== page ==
October 27, 2013

IconSugar and spice versus slugs and snails

“Sugar and spice and all things nice” is apparently what little girls are made of, whereas boys are largely comprised, so the old rhyme goes, of “slugs, snails and puppy dogs tails”. 

Apart from being highly anatomically dubious, not to mention very disparaging to boys, this rhyme is the epitome of the gender stereotype.  Girls are lovely and sweet and should like sitting around and stroking bunny rabbits and kittens, whereas boys are dirty, muddy little animals who like nothing better than running around a football pitch or spearing the occasional unsuspecting antelope.

We all know some males / females who fit in with these ideas, but then we also equally know many who don’t; neither form of behaviour is any more ‘normal’ than the other and, in an ideal world, all children should grow up with this understanding.  Brilliant.  But then a multi-national company like Kinder Surprise comes along.

Kinder’s gender error

Kinder Surprise is currently embroiled in a stereotyping row after their introduction of pink and blue eggs into the UK confectionary market.  The idea here, as you may have guessed, is that pink eggs will contain traditionally ‘girly’ products such as dolls and the blue eggs will contain more ‘boy-friendly’ products, like toy cars.

Campaign groups such as Let Toys Be Toys, a seemingly successful group who aim to discourage the promotion of gendered toys in major retail outlets, have already expressed their disappointment in Kinder’s approach to the children’s market.


He-Man: great sword action

Now when I initially heard this news my initial reaction was outrage.  The socialisation of children is so important and the reinforcement of gender stereotypes such as this will only serve to alienate and confuse children who aren’t interested in the ‘right’ kind of toys for their gender.  Personally I have very happy memories of playing with my Barbies and A La Carte Kitchen, but then I have equally happy memories of playing with He-Man (he’s nowhere near as hot as Barbie but, seriously, you should check out his sword action…).

Individual responsibility?

I don’t ever recall my mum telling me I couldn’t have a He-Man, even though during the 80s it would have undoubtedly been in the ‘boys section’ of the toy shop.  I’m actually not even sure if it was mum who bought it for me, or someone else.  What I do know is that I had that toy and, ultimately, that was a parental decision made by my mum.  She could have refused to buy it, or to let someone else buy it, or simply taken it away.  But she didn’t.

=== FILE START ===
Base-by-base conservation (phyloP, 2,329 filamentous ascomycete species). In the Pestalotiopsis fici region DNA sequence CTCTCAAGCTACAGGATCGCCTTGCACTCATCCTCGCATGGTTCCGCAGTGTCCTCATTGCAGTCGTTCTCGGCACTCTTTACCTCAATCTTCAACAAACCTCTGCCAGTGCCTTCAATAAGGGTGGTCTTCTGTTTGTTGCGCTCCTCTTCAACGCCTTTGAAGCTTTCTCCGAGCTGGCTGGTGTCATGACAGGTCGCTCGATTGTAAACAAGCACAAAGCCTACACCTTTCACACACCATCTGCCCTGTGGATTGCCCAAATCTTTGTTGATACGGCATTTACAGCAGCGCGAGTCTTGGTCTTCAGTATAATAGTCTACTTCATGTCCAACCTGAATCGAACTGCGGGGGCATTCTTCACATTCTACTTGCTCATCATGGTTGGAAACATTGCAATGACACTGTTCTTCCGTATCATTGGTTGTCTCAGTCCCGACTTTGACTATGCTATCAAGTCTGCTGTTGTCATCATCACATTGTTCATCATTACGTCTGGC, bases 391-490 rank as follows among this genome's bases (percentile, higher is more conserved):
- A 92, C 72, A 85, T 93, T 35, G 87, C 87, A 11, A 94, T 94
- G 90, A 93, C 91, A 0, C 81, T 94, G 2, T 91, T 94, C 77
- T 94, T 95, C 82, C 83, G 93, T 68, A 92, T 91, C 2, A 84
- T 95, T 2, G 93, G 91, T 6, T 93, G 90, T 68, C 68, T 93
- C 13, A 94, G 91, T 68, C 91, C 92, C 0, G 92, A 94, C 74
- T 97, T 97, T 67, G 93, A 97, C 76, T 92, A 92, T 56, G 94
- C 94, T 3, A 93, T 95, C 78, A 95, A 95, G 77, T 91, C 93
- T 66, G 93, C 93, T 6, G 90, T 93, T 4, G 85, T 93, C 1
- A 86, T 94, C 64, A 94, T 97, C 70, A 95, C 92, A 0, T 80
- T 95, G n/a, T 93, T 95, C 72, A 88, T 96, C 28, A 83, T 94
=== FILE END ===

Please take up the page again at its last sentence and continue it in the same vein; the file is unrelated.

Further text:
So isn’t this really more about individual parental decisions, rather than a media image portrayed by manufacturers?  Ferrero (the company who make Kinder Surprise eggs) can paint their packaging any colour they like, but if parents are happy to let their little boy or little girl have any colour egg they damn well want, where is the power in that marketing ploy?  Is it not the case that the very existence of groups like Let Toys Be Toys shows that the individual is intelligent enough to make their own decisions about this and therefore the media images with which we are presented don’t really matter?

An open-minded culture

Or maybe that’s just naïve.  In an ideal world the scenario I have described above would be fine, but sadly we do live in a media age where adverts, celebrity endorsements and social media are far more likely to influence the majority of decisions than common sense.  Like it or not, our whole culture is shaped by media images and influences and it is our duty as responsible citizens to make our culture as enlightened and open-minded as possible.

So, ultimately, I agree with the Let Toys Be Toys campaign, and in particular I agree with the opposition to Kinder’s latest gender-specific offering.  This is a relatively small thing, in the grand scheme of gender / sexuality related issues that exist worldwide.  However, my mantra as a teacher has always been that if the small issues are addressed quickly, the bigger issues will never rear their heads, and I believe the same is true in this case.  Let us, as a society, raise open-minded, caring children who see, not the media-invented limitations of being male or female, but the unlimited opportunities of being a human being.



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Sue Curley


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